I remember back when I was in graduate school, over 10 years ago. Late one afternoon, when we were both stifling yawns, my supervisor confessed to me that she kept a coffee maker on her bedside table, and literally wouldn’t get out of bed in the morning until she had had her first cup of coffee. I thought she was crazy, an addict.
Now I think she was brilliant.
It wasn’t always this way, though. I made it through my undergraduate years, four years of long nights up studying and talking and dreaming about all the ways we were going to change the world and grey Vermont mornings when the air was so cold my wet hair would freeze on the way to class. I made it through my master’s degree when I was working almost full time on a psychiatric unit, writing a thesis, and planning a wedding. And I made it through the busy years of my early career, when I was working at my job and on my doctorate, at the same time.
For the first three decades of my life, the most serious addiction I had was chapstick. And then I had kids.
Perhaps my body is still trying to make up for years of sleep deprivation. Perhaps it’s just that life with two children under 4 is exhausting; caretaking at this stage is intensely physical, each day filled with “giving uppies,” wrestling toddlers into submission for reluctant diaper changes, squatting and bending to kiss owies and straighten bows. But it’s also deeply emotional. When I’m with them, I am simultaneously overjoyed by their sweet nature and small successes and frustrated by their slow pace, tendency towards distraction, and selective listening. When I’m not with them, I am grateful for the space, but I miss them intensely, too. I wonder what they are doing, how they are doing, and if I am doing the wrong thing by working part time.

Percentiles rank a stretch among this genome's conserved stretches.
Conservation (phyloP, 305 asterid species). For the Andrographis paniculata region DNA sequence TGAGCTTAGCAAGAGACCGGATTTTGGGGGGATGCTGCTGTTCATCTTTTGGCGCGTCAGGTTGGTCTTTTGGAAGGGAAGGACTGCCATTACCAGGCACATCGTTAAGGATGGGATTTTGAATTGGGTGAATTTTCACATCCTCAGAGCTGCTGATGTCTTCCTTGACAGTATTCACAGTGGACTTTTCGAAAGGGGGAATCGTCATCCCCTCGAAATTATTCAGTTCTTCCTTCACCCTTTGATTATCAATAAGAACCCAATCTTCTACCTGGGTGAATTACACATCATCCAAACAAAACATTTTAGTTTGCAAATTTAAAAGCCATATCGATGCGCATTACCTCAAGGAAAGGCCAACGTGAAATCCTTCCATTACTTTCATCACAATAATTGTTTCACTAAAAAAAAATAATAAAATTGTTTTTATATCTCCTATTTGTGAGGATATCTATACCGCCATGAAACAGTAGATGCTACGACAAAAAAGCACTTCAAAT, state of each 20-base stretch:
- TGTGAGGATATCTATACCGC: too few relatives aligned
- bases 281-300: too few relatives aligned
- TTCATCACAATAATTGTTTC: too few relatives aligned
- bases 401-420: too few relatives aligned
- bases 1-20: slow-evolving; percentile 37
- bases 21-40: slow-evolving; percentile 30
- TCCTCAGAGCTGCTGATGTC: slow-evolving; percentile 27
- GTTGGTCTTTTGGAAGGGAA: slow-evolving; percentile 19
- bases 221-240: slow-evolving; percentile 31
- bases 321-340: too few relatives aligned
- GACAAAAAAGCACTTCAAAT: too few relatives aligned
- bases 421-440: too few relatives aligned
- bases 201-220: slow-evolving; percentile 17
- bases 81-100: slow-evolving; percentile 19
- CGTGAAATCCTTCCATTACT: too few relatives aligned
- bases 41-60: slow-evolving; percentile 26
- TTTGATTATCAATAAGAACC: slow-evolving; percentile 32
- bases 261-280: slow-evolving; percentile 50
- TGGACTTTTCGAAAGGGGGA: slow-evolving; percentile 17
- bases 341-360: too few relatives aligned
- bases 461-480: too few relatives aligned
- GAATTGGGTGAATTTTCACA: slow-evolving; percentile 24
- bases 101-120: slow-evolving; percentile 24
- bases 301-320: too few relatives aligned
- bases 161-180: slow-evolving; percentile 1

Then there is the doubt, the constant questioning of each parenting decision I make. Did we move the toddler into a big-girl bed too early? Which preschool is the best choice for my big girl? Is it really so bad if they have mac ‘n cheese three nights in a row? Ballet or swim lessons or both? Even though I know, in the back of my mind, that none of it really matters in the long run, that I am fortunate to have such decisions to make, I can’t help but worry. In the moment, each decision feels so fraught, so important. And it wears me out.
By the end of the day, I am exhausted. It’s a deep, intense fatigue that leaves me crashed out on the couch, staring numbly at the TV. I stumble into the bedroom, past piles of laundry and unread magazines. All the while thinking about that cup of coffee that will be waiting for me in the morning.
Coffee. Oh, beloved coffee. Once the sparkly Hello Kitty underwear are procured, diapers secured, and skirts that twirl properly have been chosen, once the girls are off to daycare and preschool, I head straight for the kitchen, straight for the kettle. My tolerance for caffeine is still low; one cup of regular coffee and one cup of decaf are sufficient, and for the first time in my life, necessary. I feel bleary and unfocused without it, and within a few hours the headaches start. As I sip my coffee, I feel my brain slowly come to life, thoughts coalescing, my to-do list for the day taking form. I feel functional again, ready to tackle writing assignments and student questions, the dishwasher and endless errands.
Yes, my kids have made me a caffeine addict. It’s just one of the many ways in which I have changed, my body and my life have changed, since becoming a mother. My daily cup of coffee is a constant reminder that parenting is the hardest job I have ever done, and that it involves more than a little loss of control, not only over my children, but over my own body. Seems like a small price to pay, especially if it means I get to have another cup of coffee.